Posted by: kenwbudd | May 4, 2010

H1N1 influenza hits older children

H1N1 influenza hits older children | ScienceBlog.com

Children hospitalised with pandemic H1N1 influenza in 2009 were older and more likely to have underlying medical conditions than children hospitalised with seasonal influenza during prior flu seasons, according to a study to be presented at the Paediatric Academic Societies (PAS) annual meeting in Vancouver, British Columbia, Canada.

Population-based surveillance of 5.3 million children for laboratory-confirmed influenza was conducted in 10 states during the 2003-2009 influenza seasons and in the early 2009 H1N1 pandemic. Investigators used the data to compare the demographics, medical history and clinical course of children younger than 18 years who were hospitalised with seasonal influenza vs. those hospitalised with H1N1 flu.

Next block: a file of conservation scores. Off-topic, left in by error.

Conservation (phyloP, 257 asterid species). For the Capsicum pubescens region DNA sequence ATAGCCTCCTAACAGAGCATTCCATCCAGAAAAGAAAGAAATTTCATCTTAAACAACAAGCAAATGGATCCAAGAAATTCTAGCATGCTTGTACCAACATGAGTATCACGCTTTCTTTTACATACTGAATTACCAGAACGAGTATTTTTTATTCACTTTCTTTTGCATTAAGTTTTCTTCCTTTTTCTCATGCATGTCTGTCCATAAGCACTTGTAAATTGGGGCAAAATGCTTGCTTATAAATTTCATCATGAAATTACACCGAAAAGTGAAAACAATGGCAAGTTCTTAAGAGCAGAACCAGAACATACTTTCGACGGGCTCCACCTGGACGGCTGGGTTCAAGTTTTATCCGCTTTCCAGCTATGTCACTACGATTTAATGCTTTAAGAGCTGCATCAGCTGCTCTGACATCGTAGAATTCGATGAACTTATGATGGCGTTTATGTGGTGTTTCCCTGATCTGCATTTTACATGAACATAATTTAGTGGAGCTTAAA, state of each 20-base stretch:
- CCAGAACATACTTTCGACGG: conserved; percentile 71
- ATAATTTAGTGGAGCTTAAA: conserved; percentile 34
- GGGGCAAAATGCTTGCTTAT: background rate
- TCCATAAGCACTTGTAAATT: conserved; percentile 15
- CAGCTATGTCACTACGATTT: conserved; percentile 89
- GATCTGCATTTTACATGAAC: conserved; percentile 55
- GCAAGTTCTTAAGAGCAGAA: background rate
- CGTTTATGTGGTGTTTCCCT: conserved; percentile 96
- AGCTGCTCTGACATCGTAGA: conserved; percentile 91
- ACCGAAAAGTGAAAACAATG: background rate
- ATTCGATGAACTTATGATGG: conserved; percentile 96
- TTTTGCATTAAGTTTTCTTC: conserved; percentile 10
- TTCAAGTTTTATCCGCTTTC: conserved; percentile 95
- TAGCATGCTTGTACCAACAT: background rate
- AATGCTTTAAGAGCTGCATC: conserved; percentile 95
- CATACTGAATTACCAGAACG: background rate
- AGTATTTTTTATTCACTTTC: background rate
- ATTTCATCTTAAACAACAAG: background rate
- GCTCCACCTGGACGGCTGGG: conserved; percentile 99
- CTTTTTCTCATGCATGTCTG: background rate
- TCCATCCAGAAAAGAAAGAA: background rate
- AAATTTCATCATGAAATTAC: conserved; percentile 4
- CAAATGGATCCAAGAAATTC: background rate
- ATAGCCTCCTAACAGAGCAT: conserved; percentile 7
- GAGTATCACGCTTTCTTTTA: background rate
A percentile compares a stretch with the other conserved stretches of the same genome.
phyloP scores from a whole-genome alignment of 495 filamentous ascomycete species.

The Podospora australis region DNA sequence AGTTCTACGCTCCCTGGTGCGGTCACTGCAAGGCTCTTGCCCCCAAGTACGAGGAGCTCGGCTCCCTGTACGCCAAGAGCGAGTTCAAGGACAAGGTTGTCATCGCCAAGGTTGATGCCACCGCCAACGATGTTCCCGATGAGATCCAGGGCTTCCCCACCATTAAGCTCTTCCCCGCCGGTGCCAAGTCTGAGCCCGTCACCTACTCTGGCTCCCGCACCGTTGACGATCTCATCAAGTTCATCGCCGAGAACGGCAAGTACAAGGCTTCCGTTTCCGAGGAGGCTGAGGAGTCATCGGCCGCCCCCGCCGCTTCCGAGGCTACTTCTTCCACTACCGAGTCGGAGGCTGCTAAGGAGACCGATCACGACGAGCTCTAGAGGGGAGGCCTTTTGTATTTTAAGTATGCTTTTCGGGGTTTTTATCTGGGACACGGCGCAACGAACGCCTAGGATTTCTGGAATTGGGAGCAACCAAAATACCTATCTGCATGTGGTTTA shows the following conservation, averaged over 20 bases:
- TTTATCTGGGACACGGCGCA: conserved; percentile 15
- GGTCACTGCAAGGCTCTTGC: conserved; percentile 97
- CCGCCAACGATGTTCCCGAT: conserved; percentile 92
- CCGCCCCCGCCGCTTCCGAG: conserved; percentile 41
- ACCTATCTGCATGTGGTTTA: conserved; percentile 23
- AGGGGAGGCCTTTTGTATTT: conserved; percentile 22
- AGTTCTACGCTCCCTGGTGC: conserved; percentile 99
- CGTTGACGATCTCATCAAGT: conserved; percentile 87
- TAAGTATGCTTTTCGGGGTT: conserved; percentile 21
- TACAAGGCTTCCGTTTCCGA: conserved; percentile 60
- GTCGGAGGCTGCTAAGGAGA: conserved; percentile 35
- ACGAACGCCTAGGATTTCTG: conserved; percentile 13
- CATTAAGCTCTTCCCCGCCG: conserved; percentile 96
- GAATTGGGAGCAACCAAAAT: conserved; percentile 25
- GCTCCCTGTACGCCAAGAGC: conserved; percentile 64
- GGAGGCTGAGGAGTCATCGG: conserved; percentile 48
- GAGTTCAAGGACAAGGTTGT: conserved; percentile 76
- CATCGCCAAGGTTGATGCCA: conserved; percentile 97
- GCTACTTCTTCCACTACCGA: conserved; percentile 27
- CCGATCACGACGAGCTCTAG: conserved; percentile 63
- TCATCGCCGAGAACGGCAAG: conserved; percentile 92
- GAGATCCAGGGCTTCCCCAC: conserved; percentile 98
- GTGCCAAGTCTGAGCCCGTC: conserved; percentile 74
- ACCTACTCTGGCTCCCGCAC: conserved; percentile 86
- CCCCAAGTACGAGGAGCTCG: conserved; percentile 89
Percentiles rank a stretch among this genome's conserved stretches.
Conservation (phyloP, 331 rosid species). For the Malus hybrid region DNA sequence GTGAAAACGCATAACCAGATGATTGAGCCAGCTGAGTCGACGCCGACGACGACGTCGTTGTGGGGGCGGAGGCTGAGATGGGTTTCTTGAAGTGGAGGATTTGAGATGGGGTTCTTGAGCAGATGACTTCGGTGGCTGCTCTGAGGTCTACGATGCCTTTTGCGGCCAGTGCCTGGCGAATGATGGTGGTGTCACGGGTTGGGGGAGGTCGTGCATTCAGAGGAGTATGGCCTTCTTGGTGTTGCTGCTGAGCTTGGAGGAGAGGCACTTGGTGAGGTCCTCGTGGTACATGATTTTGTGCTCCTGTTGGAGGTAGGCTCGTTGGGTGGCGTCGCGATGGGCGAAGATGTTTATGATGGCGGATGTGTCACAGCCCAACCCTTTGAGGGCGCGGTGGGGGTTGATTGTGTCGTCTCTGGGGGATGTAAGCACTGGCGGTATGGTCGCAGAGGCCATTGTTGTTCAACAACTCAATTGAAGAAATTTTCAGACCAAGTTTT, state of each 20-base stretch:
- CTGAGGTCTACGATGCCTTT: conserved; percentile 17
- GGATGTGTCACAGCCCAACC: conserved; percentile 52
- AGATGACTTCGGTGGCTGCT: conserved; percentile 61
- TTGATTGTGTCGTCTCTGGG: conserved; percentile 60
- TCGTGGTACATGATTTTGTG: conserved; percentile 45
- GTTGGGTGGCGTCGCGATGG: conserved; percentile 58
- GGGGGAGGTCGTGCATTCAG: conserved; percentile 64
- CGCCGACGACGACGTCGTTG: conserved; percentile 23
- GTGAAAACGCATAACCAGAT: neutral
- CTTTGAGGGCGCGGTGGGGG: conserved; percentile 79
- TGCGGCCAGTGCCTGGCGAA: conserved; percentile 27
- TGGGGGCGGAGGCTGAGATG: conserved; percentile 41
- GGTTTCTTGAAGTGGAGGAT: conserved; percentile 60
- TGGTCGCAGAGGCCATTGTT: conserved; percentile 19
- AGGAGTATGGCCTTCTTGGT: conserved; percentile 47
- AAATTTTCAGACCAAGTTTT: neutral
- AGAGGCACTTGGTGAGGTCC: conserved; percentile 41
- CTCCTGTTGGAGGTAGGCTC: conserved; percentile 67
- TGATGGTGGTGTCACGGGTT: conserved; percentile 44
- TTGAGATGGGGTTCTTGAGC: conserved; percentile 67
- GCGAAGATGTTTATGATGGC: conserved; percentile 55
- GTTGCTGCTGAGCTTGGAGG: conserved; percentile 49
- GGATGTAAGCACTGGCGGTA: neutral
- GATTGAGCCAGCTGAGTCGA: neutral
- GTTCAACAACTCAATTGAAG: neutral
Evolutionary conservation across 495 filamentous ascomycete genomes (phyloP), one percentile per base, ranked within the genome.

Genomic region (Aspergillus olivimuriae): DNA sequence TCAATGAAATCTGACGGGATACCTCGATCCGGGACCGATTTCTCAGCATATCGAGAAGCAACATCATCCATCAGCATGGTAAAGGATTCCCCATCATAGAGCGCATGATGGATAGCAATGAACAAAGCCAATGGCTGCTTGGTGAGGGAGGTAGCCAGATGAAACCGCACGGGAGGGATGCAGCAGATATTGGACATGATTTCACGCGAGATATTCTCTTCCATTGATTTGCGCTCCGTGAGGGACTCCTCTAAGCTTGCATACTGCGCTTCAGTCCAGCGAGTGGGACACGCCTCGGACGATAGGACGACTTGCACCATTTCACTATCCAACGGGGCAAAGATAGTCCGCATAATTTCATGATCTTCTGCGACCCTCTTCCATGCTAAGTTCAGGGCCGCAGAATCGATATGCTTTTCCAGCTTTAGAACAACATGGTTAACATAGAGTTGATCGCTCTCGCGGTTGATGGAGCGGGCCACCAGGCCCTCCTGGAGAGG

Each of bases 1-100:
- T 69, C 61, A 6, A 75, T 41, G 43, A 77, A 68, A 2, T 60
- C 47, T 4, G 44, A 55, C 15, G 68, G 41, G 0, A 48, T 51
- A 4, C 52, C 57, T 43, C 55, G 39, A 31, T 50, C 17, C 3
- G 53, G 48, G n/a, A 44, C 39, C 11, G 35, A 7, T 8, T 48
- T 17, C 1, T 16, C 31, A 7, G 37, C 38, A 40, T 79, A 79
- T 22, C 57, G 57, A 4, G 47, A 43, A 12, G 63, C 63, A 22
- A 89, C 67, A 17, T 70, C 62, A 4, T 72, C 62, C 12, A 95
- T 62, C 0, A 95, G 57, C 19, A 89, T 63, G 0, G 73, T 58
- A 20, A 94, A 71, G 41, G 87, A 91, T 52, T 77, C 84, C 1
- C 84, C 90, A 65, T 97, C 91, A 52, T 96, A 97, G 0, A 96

Results showed the median age of children hospitalised with H1N1 influenza was 5 years, compared to 1 year for those hospitalised with seasonal flu in 2003-2009. In addition, children with asthma, hemoglobinopathies such as sickle-cell disease and a history of prematurity made up a larger proportion of all children hospitalised with H1N1 influenza than with seasonal flu. However, one-third of children hospitalised with H1N1 influenza were previously healthy.

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